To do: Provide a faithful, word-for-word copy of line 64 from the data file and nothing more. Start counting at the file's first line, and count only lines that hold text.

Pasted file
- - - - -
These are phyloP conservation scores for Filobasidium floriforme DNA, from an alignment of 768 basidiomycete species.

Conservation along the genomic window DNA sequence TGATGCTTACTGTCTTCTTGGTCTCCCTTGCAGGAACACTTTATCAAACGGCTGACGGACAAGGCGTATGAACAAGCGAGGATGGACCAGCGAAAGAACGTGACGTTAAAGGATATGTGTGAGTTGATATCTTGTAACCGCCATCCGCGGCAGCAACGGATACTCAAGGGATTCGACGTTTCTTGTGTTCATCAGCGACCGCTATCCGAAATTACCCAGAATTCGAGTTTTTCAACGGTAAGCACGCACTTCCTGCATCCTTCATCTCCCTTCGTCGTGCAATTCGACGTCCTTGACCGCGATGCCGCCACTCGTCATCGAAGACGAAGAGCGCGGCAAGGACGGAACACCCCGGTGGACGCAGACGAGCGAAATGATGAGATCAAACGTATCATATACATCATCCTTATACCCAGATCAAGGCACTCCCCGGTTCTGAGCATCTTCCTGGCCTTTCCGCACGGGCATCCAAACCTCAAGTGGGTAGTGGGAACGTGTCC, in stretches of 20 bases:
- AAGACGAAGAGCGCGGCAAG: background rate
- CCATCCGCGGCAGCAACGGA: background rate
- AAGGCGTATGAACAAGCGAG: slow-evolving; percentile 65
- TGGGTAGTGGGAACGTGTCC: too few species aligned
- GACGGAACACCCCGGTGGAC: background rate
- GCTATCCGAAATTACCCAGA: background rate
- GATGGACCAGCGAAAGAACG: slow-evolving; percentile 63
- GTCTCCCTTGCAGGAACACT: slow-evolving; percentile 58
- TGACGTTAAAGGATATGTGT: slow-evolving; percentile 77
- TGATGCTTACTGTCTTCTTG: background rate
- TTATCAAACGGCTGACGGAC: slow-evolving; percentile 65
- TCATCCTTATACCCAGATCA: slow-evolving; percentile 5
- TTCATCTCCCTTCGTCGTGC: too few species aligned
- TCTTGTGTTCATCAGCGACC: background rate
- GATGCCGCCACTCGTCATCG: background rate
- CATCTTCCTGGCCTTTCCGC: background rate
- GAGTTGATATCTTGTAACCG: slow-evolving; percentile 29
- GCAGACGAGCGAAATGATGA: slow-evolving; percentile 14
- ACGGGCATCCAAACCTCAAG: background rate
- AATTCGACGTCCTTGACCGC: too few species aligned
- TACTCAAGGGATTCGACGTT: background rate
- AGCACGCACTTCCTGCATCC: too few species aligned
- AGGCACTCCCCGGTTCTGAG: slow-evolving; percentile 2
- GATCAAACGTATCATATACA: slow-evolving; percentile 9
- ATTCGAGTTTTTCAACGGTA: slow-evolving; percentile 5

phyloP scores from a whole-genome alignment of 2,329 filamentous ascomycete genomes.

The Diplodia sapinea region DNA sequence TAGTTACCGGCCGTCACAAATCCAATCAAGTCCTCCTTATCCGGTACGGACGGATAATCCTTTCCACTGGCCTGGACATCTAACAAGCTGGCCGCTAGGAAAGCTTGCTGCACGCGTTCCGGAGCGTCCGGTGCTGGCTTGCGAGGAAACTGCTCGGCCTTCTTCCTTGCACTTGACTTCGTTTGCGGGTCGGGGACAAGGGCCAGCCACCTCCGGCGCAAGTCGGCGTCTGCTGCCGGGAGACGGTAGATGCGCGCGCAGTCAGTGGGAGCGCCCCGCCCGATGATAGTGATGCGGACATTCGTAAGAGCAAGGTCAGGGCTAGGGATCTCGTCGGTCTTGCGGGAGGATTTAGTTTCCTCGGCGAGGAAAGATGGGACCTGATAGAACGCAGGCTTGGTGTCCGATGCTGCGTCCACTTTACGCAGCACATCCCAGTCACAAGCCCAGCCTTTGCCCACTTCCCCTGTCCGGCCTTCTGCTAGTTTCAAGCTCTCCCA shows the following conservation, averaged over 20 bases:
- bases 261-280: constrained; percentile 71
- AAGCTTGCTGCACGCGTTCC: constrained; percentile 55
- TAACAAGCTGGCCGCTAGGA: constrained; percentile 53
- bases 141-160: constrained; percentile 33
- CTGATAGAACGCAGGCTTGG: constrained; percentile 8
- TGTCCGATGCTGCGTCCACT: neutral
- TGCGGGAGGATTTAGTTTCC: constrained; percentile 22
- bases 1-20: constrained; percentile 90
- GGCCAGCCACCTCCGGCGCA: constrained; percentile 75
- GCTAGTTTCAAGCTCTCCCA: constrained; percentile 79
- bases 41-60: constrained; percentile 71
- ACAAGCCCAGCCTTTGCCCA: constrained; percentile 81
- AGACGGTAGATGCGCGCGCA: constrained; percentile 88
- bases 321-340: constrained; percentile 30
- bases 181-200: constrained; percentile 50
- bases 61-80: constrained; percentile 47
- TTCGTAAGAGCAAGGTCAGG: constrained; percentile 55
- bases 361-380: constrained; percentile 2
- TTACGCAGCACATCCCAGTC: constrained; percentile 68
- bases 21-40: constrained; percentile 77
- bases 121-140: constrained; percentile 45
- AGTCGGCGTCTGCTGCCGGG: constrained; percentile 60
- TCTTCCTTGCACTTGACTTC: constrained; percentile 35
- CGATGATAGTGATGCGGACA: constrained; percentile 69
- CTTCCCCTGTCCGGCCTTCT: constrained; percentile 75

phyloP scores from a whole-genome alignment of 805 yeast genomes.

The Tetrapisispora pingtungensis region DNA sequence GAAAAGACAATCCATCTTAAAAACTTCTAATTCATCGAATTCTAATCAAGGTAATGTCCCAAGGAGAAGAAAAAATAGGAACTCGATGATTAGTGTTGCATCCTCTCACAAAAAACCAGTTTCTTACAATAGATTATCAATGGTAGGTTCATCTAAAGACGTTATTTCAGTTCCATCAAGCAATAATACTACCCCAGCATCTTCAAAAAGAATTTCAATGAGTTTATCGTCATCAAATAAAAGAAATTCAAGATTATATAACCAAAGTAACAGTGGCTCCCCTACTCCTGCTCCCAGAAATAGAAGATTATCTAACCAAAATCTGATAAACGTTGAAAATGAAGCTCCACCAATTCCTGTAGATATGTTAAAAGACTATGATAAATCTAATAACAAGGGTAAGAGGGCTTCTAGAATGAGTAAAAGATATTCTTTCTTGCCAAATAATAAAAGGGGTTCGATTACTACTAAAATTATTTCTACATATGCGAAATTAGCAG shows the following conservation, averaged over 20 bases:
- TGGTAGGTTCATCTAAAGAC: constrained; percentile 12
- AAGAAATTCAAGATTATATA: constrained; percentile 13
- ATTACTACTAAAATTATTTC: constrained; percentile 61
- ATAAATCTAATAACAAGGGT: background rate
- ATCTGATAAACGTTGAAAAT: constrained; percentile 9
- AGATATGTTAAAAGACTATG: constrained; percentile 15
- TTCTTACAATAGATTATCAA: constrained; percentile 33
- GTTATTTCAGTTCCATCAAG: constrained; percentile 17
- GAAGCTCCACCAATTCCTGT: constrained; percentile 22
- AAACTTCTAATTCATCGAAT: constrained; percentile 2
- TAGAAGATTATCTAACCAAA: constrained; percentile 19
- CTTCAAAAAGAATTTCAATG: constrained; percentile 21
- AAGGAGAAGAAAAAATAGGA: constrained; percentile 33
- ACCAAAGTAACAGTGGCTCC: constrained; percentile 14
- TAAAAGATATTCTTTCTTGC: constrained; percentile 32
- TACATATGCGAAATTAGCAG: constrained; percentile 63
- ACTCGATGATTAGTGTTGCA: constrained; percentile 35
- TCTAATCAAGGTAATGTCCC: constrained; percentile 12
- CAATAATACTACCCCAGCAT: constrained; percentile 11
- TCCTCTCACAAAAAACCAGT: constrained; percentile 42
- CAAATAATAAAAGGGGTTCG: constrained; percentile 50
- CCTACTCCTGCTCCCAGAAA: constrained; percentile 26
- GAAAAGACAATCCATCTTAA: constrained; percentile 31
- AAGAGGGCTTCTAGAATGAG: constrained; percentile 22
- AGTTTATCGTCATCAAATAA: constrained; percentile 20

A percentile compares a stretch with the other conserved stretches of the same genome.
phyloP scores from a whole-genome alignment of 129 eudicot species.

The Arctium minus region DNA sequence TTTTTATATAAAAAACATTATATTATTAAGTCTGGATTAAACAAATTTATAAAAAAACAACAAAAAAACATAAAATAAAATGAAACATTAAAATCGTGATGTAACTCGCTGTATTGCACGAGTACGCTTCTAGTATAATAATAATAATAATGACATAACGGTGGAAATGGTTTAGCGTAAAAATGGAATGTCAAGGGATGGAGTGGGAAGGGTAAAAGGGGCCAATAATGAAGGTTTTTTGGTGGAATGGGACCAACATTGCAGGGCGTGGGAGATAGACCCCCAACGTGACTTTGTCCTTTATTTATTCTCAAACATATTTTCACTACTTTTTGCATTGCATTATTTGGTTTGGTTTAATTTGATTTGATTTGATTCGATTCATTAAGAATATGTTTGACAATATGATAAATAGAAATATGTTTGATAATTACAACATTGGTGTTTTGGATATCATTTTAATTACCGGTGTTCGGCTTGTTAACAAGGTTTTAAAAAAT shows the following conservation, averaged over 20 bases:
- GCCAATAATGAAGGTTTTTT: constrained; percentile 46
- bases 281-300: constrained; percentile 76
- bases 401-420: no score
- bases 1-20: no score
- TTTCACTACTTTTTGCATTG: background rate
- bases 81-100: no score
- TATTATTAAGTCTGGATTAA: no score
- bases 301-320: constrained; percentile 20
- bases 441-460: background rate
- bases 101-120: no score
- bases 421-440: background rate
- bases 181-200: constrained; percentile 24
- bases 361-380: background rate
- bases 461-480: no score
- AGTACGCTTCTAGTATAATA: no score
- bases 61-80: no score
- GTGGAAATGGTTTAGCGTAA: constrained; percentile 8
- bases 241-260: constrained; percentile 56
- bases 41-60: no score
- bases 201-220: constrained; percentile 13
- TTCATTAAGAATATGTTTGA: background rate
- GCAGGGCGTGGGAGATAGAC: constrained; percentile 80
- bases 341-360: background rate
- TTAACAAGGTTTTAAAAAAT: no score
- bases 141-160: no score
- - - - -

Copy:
- GTTATTTCAGTTCCATCAAG: constrained; percentile 17